POLICY: The Industry Veteran on negative advertising, the ethics of clinicians, and is THCB more boring than the Democratic Convention?

The Industry Veteran is back and on fine form, picking up the ball on a piece of crossed out editorial about my least favorite American politician, and running it into the realms of whether the Democrats are right (as Jones the Policy Wonk suspects) to take the milquetoast route, and whether marketing to doctors needs to be different than to other clinicians.

"Theocratic fascist?" I love it. Now those are the terms and the tone I expect to see on a blog. If I wanted neuterizing, backpedalling, vague ambiguity and maudlin sentiment ("hope," "we can do better," "a government as good as its people") I’d watch the Democratic convention.

This leads directly to my opening rant. The Democrats apparently believe that aggressive Bush bashing will repel the "persuadable" 20% of the electorate and, for that reason, most of their carefully orchiectomized speeches have been as energizing as 20mg of Valium. Two reasons make me think they’re making a bad mistake.

Let me start by recalling two, well established facts of voting behavior in this country: (1) voting participation varies directly with socio-economic status and; (2) only half of eligible voters go to the polls. This means that non-voting prevails among the lower two-thirds of the economic ladder that constitutes the Democrats’ social base. Election victories by Democrats, therefore, owe more to mobilizing voting among this base than to persuading the half-assed/undecideds. Democratic non-voters need a reason or reasons to vote. Platitudes about a shining city on a hill, restoring opportunity to America or giving us security with peace don’t cut it. A candidate who lacks personal magnetism, together with the lachrymose sentimentality that Democrats have been shoveling out all week, produce responses ranging from indifference to cynicism and distrust, none of which provides lapsed Democrats with an incentive to vote.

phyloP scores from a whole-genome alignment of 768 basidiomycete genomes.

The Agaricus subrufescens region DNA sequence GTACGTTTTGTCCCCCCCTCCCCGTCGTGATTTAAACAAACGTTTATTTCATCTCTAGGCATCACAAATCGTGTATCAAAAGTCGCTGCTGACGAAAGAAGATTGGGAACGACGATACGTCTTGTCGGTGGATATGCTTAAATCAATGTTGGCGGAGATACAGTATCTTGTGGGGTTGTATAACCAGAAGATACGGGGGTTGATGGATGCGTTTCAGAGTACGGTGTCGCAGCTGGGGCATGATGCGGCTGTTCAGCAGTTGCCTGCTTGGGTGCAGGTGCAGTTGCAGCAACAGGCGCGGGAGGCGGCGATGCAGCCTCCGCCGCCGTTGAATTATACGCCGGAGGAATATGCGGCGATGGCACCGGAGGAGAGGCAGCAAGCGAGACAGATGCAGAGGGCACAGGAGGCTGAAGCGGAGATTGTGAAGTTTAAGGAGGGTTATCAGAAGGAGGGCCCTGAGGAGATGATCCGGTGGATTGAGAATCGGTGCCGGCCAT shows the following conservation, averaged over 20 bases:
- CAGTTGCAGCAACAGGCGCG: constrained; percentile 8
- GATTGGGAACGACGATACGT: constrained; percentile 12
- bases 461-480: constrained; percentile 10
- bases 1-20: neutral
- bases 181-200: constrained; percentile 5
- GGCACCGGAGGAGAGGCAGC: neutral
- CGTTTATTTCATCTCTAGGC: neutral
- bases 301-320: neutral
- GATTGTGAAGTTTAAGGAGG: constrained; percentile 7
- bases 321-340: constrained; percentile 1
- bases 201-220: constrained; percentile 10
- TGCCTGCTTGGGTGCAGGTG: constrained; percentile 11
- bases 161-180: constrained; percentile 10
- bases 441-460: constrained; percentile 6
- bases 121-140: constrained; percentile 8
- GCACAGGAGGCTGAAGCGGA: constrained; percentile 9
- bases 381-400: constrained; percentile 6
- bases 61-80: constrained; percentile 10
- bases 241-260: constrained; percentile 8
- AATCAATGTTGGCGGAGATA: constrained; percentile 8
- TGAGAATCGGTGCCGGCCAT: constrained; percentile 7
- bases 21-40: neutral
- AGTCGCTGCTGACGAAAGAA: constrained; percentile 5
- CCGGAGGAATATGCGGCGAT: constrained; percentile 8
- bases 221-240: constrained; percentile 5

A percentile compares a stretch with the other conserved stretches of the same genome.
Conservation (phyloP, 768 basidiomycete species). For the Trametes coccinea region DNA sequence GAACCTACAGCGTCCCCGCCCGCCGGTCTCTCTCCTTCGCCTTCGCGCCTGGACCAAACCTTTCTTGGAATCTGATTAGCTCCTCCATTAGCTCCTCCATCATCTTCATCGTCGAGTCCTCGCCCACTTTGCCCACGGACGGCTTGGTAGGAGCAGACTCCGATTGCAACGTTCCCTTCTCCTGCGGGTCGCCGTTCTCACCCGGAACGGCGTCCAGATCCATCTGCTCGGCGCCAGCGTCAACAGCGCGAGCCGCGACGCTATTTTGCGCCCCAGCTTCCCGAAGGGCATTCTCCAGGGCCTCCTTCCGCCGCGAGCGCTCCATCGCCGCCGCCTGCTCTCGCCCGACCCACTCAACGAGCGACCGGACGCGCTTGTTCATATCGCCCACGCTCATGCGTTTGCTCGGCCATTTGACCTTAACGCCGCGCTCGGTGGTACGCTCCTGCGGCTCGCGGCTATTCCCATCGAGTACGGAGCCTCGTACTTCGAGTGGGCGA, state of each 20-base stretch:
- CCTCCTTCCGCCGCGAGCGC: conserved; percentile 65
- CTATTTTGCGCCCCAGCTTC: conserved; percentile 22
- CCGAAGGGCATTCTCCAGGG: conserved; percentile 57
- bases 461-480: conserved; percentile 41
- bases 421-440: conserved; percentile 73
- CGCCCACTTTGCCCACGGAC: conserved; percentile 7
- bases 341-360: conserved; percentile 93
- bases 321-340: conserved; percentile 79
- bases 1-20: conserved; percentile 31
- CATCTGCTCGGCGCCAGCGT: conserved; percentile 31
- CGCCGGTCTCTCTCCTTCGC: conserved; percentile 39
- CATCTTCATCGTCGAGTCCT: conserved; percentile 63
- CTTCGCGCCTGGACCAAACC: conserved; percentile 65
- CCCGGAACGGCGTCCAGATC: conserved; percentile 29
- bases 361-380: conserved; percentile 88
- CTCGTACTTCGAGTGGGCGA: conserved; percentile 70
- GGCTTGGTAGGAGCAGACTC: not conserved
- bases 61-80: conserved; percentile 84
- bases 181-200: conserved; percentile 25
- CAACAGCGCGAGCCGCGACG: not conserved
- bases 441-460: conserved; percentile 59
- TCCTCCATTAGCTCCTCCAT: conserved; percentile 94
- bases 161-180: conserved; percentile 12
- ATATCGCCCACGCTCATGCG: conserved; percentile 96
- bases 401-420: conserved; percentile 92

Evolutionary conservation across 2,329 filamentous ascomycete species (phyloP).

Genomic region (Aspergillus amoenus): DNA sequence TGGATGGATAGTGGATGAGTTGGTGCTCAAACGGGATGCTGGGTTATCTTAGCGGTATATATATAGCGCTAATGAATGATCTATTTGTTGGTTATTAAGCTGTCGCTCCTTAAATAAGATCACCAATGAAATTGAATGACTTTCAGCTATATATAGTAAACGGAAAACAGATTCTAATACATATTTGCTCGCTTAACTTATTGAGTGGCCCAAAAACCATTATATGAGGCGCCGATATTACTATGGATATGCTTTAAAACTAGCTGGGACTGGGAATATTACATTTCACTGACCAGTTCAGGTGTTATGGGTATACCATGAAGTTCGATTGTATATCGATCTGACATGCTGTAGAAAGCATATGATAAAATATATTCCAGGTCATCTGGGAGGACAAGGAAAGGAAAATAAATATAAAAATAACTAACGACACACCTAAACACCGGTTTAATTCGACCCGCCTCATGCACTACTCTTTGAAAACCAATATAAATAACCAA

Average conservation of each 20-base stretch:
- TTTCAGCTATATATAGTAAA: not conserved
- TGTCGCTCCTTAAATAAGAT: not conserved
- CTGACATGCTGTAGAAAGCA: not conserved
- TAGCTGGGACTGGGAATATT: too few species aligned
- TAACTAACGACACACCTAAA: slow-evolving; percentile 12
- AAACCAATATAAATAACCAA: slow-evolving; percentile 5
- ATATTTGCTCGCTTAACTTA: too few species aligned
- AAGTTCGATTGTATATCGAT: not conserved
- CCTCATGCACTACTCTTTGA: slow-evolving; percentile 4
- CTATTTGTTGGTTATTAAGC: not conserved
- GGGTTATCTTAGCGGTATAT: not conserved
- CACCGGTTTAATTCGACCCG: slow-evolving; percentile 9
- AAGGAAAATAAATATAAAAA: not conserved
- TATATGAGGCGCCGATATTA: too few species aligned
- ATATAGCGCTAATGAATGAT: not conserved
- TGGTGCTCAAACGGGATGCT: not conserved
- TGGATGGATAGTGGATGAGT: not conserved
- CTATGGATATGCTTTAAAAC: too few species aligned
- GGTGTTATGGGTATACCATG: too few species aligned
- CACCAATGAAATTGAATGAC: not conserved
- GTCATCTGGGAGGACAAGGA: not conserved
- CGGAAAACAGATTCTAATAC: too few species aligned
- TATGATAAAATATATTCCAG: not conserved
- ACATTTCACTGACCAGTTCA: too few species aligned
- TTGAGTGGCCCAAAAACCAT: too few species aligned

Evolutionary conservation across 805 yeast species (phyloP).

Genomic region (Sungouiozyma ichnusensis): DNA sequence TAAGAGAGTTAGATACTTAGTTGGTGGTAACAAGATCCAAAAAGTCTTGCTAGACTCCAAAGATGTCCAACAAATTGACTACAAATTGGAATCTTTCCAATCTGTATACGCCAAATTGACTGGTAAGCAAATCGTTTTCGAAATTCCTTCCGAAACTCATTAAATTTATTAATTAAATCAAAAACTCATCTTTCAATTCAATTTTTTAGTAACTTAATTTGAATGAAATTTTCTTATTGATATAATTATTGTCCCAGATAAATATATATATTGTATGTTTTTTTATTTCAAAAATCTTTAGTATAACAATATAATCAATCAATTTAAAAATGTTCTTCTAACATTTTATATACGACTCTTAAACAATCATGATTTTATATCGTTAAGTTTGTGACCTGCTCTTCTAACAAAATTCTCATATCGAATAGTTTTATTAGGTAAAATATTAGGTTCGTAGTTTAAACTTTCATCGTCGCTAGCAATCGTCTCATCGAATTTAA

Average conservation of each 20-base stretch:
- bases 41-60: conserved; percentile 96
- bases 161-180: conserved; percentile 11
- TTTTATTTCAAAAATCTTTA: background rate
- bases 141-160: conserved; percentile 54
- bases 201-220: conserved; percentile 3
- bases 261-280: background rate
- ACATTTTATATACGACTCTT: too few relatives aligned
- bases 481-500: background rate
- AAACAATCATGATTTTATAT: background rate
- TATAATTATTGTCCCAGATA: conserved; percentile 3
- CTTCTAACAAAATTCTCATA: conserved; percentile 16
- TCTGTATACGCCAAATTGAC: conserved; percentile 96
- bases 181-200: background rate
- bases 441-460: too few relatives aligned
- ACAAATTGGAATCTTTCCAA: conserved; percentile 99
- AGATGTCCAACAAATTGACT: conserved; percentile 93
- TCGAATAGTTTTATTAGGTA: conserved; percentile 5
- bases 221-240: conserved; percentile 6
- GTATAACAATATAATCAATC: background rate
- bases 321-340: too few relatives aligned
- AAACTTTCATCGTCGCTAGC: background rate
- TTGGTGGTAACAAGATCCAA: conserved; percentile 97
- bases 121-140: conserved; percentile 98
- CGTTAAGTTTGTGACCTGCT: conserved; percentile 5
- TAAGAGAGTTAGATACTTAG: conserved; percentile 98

My second argument for sharper, more abusive language contradicts the pollsters’ assertion that negative campaigning and personal attacks merely turn off voters. Pharmaceutical research that I have conducted over many years with physicians and consumers leads me to suspect that the Democrats are receiving some bad advice. When asked how they feel about ads and other promotions that slam a competitor’s product, physicians and consumers typically give the socially correct response by saying that they disdain it. Further probing beneath this response indicates a different, more complicated process at work. Both physicians and laymen disparage negative or critical promotions that lack specificity because the course of action suggested by such communication (i.e., buy our product rather than the competitor’s) does not follow logically. As a result, test audiences believe that promotions full of "empty abuse" insult their intelligence. Physicians, for example, want to see the results of published studies, together with tables, charts and a condensed version of the supporting data. Consumers seek their own forms of corroborating evidence, and this varies according to the product, the market segment and several other factors. Given a rationale that effectively informs their selection process, physicians and consumers actually welcome a sharply stated conclusion: the other guy’s product is less effective and more poorly tolerated than ours. In short, go ahead and call John Ashcroft a theocratic fascist after first discussing the draconian features of the Patriot Act. Call George Bush an arrogant dope, a plutocrat and a lying scumbag after first discussing, well, any of his policies. Hey, if a longtime Republican operative such as David Gergen thinks the Democrats wasted a big opportunity by going soft on Bush, I think he may know something.